Lately, I've been spending a lot of free time reading through parent interviews to look for themes related to their acceptance of the message that their child is overweight (based on body mass index). I really enjoy reading through the transcripts! It's been a fantastic learning experience for me to read how parents reacted in so many different ways.
One question every parent was asked is: "Did you share the health check information with your child?" Then the parent is asked to explain the decision around that (keep in mind the children are between age 4 and 8).
One mother used the information to explain to her child that a healthy lifestyle is important so that the child doesn't get fat like Violet in Charlie and the Chocolate Factory; if that happened, the ooompa loompas would take him away!
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Another mother told the child that the results say she is obese. The child's response was, "Why am I 'a beast'?"
I think it can be a tough conversation to have with a child - explaining why adults are measuring around their tummy, checking their height and weight, and then trying to explain what those measurements mean so the child understands. Clearly, some children are too young to understand the body mass index labels.
It appears that there are parents who don't want to share weight-related information with their child because they're concerned that the child will develop weight/body image/self-esteem issues. Well, we've got inquisitive kids in the study and they want to know what's going on. So, instead of focusing on body weight, the parents explain that the study is looking at what the family eats and how active the family is and go on to drive the point home that it's important to look at the big picture of what a healthy lifestyle is all about. (Interestingly, some children have been very accepting that they are overweight and it means that the family needs to think about eating less, choosing healthier foods and getting more active. The key has been including the child in how they'll eat differently or be more active - they love making decisions for themselves!)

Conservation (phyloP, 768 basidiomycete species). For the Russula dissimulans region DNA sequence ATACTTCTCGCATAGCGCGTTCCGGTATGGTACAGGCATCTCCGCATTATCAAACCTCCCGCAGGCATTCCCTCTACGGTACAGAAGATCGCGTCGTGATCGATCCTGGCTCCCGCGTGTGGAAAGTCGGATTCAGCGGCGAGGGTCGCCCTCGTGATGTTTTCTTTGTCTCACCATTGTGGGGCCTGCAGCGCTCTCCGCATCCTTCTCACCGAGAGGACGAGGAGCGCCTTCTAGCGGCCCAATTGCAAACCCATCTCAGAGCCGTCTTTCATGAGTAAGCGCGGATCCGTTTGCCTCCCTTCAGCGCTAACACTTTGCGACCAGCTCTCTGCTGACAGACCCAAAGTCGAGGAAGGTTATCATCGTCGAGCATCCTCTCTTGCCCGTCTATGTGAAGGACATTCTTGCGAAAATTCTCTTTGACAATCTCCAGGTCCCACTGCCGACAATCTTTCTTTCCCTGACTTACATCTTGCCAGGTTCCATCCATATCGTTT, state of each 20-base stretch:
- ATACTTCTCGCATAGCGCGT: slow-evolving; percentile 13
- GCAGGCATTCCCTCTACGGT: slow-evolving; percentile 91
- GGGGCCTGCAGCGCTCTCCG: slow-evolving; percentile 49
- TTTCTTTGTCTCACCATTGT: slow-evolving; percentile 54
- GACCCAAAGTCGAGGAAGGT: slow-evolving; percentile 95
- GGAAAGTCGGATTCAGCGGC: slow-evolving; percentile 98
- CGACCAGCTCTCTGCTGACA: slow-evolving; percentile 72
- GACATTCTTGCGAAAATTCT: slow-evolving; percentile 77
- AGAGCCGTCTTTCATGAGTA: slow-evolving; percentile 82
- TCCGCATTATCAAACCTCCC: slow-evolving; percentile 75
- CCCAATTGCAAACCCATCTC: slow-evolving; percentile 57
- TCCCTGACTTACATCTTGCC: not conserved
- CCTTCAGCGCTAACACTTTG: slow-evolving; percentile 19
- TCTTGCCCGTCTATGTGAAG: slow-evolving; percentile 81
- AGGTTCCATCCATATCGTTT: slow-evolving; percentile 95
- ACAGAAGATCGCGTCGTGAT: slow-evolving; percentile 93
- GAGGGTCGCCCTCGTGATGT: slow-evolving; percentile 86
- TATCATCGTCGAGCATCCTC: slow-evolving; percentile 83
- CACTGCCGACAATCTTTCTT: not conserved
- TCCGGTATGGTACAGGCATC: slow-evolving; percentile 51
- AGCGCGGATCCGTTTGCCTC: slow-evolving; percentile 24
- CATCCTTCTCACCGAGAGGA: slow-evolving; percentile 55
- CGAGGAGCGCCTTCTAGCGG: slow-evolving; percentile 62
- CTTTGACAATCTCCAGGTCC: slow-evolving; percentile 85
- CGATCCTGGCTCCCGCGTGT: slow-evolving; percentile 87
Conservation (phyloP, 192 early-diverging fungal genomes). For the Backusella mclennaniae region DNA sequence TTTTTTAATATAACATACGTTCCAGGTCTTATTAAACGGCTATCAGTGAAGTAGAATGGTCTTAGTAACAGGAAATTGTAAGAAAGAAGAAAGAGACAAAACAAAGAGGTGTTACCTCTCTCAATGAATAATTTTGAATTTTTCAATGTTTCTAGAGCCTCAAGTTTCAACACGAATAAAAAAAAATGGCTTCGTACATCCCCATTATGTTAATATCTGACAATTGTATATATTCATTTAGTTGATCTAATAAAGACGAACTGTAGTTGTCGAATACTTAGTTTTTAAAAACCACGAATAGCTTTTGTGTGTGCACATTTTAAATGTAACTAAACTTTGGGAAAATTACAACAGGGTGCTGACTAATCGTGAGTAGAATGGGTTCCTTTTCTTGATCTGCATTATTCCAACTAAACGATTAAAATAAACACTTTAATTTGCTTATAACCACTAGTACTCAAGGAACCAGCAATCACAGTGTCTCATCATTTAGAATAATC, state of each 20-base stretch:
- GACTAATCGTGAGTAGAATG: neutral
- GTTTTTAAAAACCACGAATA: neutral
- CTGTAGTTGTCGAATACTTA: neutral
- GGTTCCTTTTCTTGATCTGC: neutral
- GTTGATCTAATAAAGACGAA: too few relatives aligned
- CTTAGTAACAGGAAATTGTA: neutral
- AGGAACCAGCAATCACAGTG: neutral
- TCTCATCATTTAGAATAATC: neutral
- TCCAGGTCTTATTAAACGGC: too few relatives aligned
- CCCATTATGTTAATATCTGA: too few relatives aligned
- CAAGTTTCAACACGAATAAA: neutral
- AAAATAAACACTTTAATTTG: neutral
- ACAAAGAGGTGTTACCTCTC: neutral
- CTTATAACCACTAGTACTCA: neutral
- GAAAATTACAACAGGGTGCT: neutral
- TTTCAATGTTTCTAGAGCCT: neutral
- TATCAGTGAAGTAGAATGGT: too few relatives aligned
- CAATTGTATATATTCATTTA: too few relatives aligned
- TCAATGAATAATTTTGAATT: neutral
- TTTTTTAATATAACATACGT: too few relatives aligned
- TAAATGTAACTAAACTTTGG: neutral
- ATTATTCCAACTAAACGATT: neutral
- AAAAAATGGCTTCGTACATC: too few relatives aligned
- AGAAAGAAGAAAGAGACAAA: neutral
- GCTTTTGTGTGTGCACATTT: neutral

So, I've asked myself, Why is it okay for adults to take the focus off of body weight for children and instead focus on an overall healthy lifestyle, but often adults find it okay to focus on body weight instead of factors that contribute to a healthy lifestyle?
Why can't we all realize that we should be making choices because we believe we'll be healthier (and, hell, happier?!) as a result, not because we want to control our weight?
I'm very thankful that I've been a part of this portion of the study. It's made me think long and hard about how I envision our weight gain prevention intervention because I've been concerned that adults won't participate if they aren't losing weight - even if they do end up making healthier lifestyle choices as a result!
For the psychology fans out there... I attended an Acceptance and Commitment Therapy workshop with Steven Hayes before I arrived in New Zealand. During one session, each of us closed our eyes and envisioned a conversation that we would have with a younger version of ourselves. Why? Adults are generally more compassionate towards children. So, the idea is to think of a situation, say, the time my pediatrician told my mom that I could stand to eat a few more salads. Then I'd visualize the conversation that I'd have with that 8-year-old Sara: "Yeah, you're overweight and 20 years from now you'll be considered 'overweight' and that's okay. You'll spend a long, long time being frustrated by your weight, but you'll do your best to make choices that support your health. You'll finish an IRONMAN! You'll be healthy and happy because you don't obsess about becoming skinny. In fact, you'll go on to pursue a PhD because of that conversation between your mom and your doctor - you'll study how to teach women how to listen to their own hunger and satiety cues; how cool is that?!"
My hope is that some day we'll all realize that it's not someone's excessive body weight that's a problem, it's the behaviors that lead to excessive body weight that should be addressed. (One overweight boy sought approval from his dad by eating five apples in a day because they're 'healthy', but the boy doesn't understand that even too much of a healthy food can have an impact on his health/how he feels-making him aware of that would be important!).
Also, I think reassuring people that it's a process to make healthier choices is super important, too. There are just too many uncontrollable things in life to expect a huge change that leads to a huge impact overnight...
Seems like I've got my work cut out for me with my intervention!